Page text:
The Oncology department at The Hope Center focuses on the care and treatment of patients diagnosed with cancer. This disease, in addition to it being physically challenging for the pet, it is also a troubling time for the owner. The department relies on the most advanced cancer therapies to treat the patient as well as education to help pet owners understand their pet’s condition and make the most informed decisions possible in line with the wishes of their family.

Department Contact Information

Phone: 703-281-2277  •  Fax: 703-242-4777  •  Email: oncology@hopeadvancedvet.com

Dr. McMillian:  Monday – Thursday from 7:00am – 6:00pm
Dr. McNeill: Tuesday – Friday from 7:00am – 6:00pm


Hope Oncology is pleased to announce that the Oncology Department is now offering electrochemotherapy. This is an exciting technology that has been used for treatment localized of tumors in both humans and pets. Electrochemotherapy combines chemotherapy with electric pulses to increase the absorption of chemotherapy in the area of the tumor. This type of treatment can be used after surgery to kill any remaining cancer cells or for large tumors where surgery is not possible.

Electrochemotherapy (ECT) is a cancer therapy that combines the use of a probe that delivers electric pulses with chemotherapy. Electric pulses are used to create holes in the cancer cell. This process is called electroporation. The chemotherapy is either injected directly into the tumor or given intravenously.  Electroporation is used to drive the chemotherapy into the cell and trap it within the cell. This process allows for localized chemotherapy treatment with increased effect. 
ECT is used after surgery, when incomplete or narrow margins are obtained, or if surgery is not feasible due to the size or location of a tumor, if radiation therapy is not desired or recommended, in cases where it is ideal to reduce the size of the tumor prior to surgery, or to reduce the size of a tumor for palliative care.
The two most commonly used chemotherapy drugs for ECT include cisplatin and bleomycin. These drugs are most commonly selected because they are normally poorly absorbed by cells. The use of ECT increases the absorption of the drugs and thereby increases the cytotoxicity of bleomycin up to 1,000 fold and the cytotoxicity of cisplatin 70 fold.

  • Soft tissue sarcomas of the skin and subcutaneous tissue
  • Mast cell tumors
  • Squamous cell carcinomas
  • Melanomas
  • Perianal adenomas
  • Perianal adenocarcinomas
  • Feline injection site sarcomas
  • Localized lymphoma
  • Localized plasma cell tumors
  • Equine sarcoids
  • Cutaneous and select subcutaneous tumors in exotic and zoo animals

Many pets will tolerate ECT under a heavy sedation, but some pets do need a short anesthesia. Whether your pet will need anesthesia will be discussed with you prior to the treatment. Factors that may determine whether your pet requires anesthesia include, the location and size of the tumor, your pet’s temperament, and your pet’s underlying level of discomfort. The main goal is that each pet is comfortable and safe during the procedure. 
The number of treatments will vary based on the type of cancer being treated, whether a scar or a large mass is being treated, and how the tumor responds to the treatment.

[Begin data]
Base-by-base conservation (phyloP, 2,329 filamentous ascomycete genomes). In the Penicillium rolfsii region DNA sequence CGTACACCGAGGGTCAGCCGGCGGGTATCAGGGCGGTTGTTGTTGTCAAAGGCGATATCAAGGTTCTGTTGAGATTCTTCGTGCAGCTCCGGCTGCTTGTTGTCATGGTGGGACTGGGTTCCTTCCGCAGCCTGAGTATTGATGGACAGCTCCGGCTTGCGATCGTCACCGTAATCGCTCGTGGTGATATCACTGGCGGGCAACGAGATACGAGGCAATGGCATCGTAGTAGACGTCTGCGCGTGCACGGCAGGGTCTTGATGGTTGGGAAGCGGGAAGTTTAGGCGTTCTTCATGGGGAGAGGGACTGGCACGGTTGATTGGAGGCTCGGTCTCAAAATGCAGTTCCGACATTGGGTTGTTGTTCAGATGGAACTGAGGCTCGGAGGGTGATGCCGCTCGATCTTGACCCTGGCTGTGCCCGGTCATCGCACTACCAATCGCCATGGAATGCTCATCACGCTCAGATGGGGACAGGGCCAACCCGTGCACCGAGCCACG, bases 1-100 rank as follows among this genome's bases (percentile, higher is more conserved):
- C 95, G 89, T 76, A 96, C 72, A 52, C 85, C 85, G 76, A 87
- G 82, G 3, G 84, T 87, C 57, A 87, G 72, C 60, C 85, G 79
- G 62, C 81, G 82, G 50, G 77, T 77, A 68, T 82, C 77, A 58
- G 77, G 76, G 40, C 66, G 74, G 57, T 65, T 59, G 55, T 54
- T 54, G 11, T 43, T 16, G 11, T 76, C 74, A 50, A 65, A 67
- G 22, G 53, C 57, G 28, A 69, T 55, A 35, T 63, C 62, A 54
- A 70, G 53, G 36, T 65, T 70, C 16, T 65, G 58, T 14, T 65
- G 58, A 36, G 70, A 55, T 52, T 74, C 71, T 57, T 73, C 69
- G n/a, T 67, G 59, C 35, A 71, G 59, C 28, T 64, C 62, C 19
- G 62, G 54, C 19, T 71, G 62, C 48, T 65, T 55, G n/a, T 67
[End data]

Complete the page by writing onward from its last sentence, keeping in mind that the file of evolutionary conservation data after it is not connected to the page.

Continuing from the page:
Most pets tolerate ECT very well with minimal side effects. Since ECT is a localized treatment, pets do not typically experience GI upset, but a local skin irritation such as redness, swelling, or superficial erosions of the skin can occur. In some more severe cases wound formation and tissue death (necrosis) is possible.  The site is carefully monitored after the treatments to ensure that, if any side effects occur, they are managed.

The effectiveness of ECT is going to depend on the type of tumor being treated and whether a scar or a large tumor is being treated. In general, research has shown ECT to be effective in providing cancer control in many different types of local tumors. 

Our Commitment to our Clients

  • Compassion for the pet and the owner
    Emotional turmoil and feelings of helplessness are common when a pet is diagnosed with cancer. We consider it our duty to make the process as painless as possible. We try to spoil pets and owners alike, and to treat you as a part of our own family.
  • Information and understanding of the pet’s condition
    We believe the best way to combat the feelings of distress is to provide information and understanding. Many clients find it overwhelming to digest the amount of information regarding the diagnosis, potential treatment options and possible side effects. We excel at educating clients so that you may feel empowered and capable of making decisions.
  • Choices and a variety of treatment options
    There are always several different options for treatment. We offer state-of-the-art cancer care, combining traditional methods with cutting edge protocols. Dr. McNeill has experience not only with veterinary cancer, but also with several leading human oncology centers and with research for the National Cancer Institute.
  • Combination and Integration of all available treatments
    Treatment recommendations should consider all aspects of the pet’s health, including pain relief, nutrition, and complementary and alternative therapies. Many newer drugs have almost eliminated debilitating side effects and most sources of pain.
  • Quality of life
    This should be the ultimate goal of treatment, especially in pets whose cancer is not curable. By aggressively preventing pain and side effects, we expect our patients to have a higher quality of life than they did prior to diagnosis. We also speak with each family so that they know that saying goodbye is not giving up. We have many resources available for hospice and end of life decisions.

Pet Owner Information

Veterinary Oncologists

Dr. Conor McNeill
Medical Director Oncology Service

Dr. Brittanie Partridge
Dr. McMillan
Dr. Sarah McMillan